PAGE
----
In order to examine whether overall recall changed over the course of the task we also calculated average recall for Lists 1-4 and Lists 5-8 separately, and this is displayed in Figure 2B. A 4 (group: young, healthy old, very mild AD, mild AD) × 2 (list order: Lists 1-4, Lists 5-8) mixed model ANOVA was conducted, which yielded a main effect of group F(3, 194) = 88.13, MSE = 144.31, η2p = .58, p < .0001, indicating that the groups differed in overall recall performance. There was also main effect of list order, F(1, 194) = 23.21, MSE = 6.72, η2p = .11, p < .0001, indicating that SI increased for lists 5-8 of the task, as compared to lists 1-4. Finally, there was a significant group × list order interaction, F(1, 227) = 3.18, MSE = .92, η2p = .047, p < .05. We examined this interaction further by comparing recall as a function of list order for each group separately. This analysis revealed an increase in recall from the first-four to the last-four lists for young, F(1, 65) = 6.89, MSE = 2.90, η2p = .16, p < .05, healthy old, F(1, 108) = 19.19, MSE = 5.15, η2p = .18, p < .0001, and very mild AD, F(1, 40) = 31.22, MSE = 8.73, η2p = .12, p < .0001, but not for the mild AD group, F < 1. Thus, the mild AD group did not improve their recall performance across the first and second halves of the task, despite an increase in SI on par with the other groups. This indicates that in terms of learning during the task, SI and recall were dissociated, providing additional evidence that these two measures yield distinct indices of performance.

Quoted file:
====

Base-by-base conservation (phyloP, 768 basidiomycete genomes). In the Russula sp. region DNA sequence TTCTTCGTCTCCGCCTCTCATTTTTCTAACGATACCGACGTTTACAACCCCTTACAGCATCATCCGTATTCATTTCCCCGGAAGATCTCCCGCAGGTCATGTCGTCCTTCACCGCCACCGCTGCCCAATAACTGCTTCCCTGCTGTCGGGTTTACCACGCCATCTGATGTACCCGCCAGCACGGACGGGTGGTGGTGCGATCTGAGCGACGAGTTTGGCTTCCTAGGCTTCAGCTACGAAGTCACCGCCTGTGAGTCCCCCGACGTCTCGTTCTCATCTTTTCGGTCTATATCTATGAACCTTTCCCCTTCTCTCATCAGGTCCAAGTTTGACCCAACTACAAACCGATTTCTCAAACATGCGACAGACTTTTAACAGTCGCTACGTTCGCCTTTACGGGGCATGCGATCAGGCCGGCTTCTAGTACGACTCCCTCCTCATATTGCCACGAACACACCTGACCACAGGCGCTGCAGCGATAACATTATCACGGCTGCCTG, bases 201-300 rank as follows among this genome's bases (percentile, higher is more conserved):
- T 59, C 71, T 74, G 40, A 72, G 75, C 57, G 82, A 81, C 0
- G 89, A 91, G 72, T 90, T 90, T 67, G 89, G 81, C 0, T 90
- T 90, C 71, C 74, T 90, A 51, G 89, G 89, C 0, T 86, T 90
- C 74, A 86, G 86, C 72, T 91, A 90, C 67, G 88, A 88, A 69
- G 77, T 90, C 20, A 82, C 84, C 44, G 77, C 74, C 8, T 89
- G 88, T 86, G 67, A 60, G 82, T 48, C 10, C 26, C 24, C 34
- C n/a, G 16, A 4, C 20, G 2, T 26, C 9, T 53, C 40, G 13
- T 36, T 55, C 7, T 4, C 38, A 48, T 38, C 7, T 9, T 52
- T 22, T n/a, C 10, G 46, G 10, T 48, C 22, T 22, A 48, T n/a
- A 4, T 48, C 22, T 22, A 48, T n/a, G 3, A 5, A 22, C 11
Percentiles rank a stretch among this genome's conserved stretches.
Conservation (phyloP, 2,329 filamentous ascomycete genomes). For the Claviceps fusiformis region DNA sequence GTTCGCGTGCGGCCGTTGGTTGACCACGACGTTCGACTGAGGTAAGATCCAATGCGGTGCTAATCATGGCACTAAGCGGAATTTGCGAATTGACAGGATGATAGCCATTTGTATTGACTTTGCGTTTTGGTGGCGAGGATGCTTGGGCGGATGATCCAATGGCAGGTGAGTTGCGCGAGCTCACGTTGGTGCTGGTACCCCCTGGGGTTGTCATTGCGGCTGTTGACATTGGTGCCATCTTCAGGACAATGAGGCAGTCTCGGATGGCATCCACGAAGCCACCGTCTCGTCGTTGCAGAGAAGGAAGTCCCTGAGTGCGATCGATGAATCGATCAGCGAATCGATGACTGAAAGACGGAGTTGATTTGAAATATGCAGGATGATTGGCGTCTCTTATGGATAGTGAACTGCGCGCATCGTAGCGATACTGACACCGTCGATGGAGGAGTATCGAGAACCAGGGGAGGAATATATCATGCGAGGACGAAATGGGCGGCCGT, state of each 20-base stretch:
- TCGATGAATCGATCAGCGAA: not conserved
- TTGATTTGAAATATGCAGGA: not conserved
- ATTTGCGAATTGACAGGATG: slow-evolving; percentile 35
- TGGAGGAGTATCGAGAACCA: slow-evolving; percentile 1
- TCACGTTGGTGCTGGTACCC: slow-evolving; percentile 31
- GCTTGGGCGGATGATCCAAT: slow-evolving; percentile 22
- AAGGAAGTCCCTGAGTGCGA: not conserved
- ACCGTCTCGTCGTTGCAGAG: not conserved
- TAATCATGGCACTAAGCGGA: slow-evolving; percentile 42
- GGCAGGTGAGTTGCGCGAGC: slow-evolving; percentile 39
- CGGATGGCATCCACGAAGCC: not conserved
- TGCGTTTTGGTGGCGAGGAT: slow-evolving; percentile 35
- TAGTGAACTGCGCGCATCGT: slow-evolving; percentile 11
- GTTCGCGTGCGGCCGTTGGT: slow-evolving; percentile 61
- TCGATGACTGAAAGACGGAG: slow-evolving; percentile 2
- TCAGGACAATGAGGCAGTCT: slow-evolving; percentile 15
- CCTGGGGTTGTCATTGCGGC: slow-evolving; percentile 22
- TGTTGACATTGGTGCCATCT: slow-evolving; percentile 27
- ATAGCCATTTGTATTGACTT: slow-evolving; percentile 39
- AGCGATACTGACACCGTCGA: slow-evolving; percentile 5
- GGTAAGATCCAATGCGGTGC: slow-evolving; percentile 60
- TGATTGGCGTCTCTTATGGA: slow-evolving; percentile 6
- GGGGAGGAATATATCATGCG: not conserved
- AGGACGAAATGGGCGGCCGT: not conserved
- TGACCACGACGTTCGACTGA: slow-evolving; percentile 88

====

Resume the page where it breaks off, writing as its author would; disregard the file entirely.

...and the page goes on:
Given that the selectivity task involved immediate free recall, we suspected that some primacy and recency effects may be present, such that recall was better for the first few items and the last few items, relative to items in the middle of the list, regardless of value, and that AD might show strong recency effects (Bayley et al., 2000; Capitani, Della Sala, Logie, & Spinnler, 1992). To examine this for the three groups (data for the two AD groups was combined to increase power), the recall data was broken down into primacy items (recall of words in serial position 1-4) middle items (serial position 5-8) and recency items (serial position 9-12), regardless of the item's value. These data are presented in Table 3, and were analyzed using a 3 (group: young, healthy old, and AD) by 3 (position: primacy, middle, recency) ANOVA. There was a main effect of group, F(2, 195) = 132.78, p < .0001, η2p = .94, main effect of position F(2, 390) = 26.06, p < .0001, η2p = .12, as well as an interaction, F(4, 390) = 5.27, p < .001, η2p = .051. Follow-up t-tests (Tukey) showed that for younger adults, primacy was greater than middle and recency effects (p <.001), and middle did not differ from recency (p = .48). For older adults, all comparisons yielded significant differences (ps < .043). For the AD group, primacy did not differ from recency (p > .23), but both were greater than recall of middle items (ps < .001). Thus, while all three groups showed strong primacy effects, the younger adults did not show recency, and both the older adults and AD group showed a recency effect (see also Bayley, 2000). One possibility is that these individuals have greater difficulty avoiding the recall of recently presented items, which might preclude them from recalling only high value items. If this were the case, then individuals with AD would not show any primacy effect. However, as noted, it is clear that both the healthy older adults and the early stage AD individuals also produced a strong primary effect. Hence, the present decreased efficiency in the AD individuals cannot be attributed to their only recalling recency items, and not being able to recall items at other positions, i.e., primacy items. It should also be noted that because the point value of each item was randomly assigned to serial position, in some situations it would be beneficial to recall items that were of high value rather than simply the first few and last few items—and this would then be a demonstration of value-directed remembering. Watkins and Bloom (1999) suggest that differentially weighting the value of primacy and recency items could lead to a reduction in the standard U-shaped curve that illustrates primacy and recency effects in younger adults, and future research that examines this in the context of Alzheimer's disease would be useful (e.g., Buschke et al., 2006), in light of value and serial position effects.